Valley of Life | Online Memorial Blog

Langston Hughes | Night Funeral In Harlem


To celebrate Black History month, Valley of Life is featuring poetry composed by the black community in America. An earlier poet, Langston Hughes (1902-1967), was well-known for his literary works during a period called the “Harlem Renaissance.” Below, Hughes offers his thoughts on the ability to honor one’s death through a poem he composed about a funeral in Harlem.

Night Funeral In Harlem

Night funeral
In Harlem:

Where did they get
Them two fine cars?

Insurance man, he did not pay–
His insurance lapsed the other day–
Yet they got a satin box
for his head to lay.

Night funeral
In Harlem:

Who was it sent
That wreath of flowers?

Them flowers came
from that poor boy’s friends–
They’ll want flowers, too,
When they meet their ends.

Night funeral
in Harlem:

Who preached that
Black boy to his grave?

Old preacher man
Preached that boy away–
Charged Five Dollars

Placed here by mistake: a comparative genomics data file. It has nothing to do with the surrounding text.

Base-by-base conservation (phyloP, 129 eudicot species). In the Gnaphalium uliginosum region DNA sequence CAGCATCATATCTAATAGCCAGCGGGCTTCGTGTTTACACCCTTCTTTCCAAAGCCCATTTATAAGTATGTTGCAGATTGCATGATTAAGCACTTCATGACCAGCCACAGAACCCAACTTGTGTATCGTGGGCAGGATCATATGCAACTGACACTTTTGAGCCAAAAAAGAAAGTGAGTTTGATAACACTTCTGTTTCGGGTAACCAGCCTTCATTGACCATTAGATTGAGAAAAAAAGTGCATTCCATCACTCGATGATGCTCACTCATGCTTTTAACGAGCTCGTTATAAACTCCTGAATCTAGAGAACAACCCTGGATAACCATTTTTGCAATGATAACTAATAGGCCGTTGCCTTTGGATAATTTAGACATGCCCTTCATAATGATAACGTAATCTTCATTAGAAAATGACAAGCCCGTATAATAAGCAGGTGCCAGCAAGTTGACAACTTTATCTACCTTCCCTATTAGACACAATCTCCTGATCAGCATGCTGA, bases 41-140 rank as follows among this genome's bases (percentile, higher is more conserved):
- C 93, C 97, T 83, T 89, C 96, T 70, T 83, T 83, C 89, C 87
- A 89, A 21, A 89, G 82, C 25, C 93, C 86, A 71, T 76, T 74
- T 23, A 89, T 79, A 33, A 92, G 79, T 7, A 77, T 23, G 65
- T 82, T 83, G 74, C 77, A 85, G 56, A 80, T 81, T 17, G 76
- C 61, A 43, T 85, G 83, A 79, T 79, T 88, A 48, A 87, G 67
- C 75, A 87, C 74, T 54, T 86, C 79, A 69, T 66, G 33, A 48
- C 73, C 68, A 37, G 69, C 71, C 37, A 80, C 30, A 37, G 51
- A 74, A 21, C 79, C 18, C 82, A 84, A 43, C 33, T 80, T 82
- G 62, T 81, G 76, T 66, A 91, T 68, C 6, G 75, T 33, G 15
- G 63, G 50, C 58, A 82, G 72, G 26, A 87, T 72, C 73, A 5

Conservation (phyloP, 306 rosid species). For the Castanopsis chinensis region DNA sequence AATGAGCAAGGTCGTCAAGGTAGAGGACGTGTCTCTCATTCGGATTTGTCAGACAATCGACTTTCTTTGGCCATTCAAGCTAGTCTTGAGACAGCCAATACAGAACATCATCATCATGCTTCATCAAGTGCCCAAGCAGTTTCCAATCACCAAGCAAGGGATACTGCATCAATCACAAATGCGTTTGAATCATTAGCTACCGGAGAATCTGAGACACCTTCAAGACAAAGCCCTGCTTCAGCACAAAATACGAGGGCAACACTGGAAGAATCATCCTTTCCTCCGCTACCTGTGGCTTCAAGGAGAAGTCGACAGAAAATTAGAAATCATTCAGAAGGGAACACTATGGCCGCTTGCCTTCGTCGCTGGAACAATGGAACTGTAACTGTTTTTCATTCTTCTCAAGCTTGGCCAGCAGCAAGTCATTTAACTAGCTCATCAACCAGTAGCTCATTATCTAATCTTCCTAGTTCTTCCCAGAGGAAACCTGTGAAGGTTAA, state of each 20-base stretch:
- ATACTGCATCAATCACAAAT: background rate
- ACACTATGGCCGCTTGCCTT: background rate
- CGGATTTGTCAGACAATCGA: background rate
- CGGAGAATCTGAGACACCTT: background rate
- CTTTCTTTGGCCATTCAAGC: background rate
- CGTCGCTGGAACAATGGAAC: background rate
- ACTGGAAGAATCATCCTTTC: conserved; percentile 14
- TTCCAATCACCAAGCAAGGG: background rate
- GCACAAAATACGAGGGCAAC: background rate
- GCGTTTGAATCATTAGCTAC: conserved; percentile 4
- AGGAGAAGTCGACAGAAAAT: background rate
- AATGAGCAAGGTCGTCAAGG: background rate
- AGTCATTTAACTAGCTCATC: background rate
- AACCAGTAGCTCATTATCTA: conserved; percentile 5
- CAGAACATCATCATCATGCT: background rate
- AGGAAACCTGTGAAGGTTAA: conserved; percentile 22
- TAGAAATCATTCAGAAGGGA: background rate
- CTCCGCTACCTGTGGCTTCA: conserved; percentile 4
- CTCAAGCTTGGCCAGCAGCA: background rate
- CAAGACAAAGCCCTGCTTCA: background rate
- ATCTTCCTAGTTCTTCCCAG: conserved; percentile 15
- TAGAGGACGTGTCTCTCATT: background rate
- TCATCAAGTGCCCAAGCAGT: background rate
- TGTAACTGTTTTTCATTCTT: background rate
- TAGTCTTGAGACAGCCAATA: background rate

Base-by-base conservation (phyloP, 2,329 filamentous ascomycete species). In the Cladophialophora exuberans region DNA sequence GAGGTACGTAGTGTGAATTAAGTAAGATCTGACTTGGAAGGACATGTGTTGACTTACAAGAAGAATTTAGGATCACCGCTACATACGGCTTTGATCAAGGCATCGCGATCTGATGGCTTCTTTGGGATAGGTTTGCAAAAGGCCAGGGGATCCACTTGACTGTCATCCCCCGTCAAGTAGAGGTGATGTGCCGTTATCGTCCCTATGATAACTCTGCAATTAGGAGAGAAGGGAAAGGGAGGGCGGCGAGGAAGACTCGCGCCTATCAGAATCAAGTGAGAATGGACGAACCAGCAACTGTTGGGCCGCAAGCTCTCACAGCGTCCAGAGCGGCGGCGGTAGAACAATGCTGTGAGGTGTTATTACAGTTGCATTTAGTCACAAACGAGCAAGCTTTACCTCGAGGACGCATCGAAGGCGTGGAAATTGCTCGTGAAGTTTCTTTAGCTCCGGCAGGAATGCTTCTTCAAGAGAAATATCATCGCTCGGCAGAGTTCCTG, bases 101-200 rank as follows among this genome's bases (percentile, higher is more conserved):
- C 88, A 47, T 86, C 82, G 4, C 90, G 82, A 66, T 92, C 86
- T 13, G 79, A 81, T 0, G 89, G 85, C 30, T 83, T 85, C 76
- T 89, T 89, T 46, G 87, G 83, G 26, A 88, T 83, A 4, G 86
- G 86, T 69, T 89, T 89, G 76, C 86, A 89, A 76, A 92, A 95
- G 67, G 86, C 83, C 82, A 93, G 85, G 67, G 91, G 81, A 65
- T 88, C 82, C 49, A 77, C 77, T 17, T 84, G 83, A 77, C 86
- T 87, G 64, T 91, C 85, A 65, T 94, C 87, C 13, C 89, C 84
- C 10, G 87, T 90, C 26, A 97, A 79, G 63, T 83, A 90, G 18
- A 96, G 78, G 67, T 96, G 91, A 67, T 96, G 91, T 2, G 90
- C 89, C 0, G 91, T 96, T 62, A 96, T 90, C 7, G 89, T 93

His girl friend had to pay.

Night funeral
In Harlem:

When it was all over
And the lid shut on his head
and the organ had done played
and the last prayers been said
and six pallbearers
Carried him out for dead
And off down Lenox Avenue
That long black hearse done sped,
The street light
At his corner
Shined just like a tear–
That boy that they was mournin’
Was so dear, so dear
To them folks that brought the flowers,
To that girl who paid the preacher man–
It was all their tears that made
That poor boy’s
Funeral grand.

Night funeral
In Harlem.

–Langston Hughes

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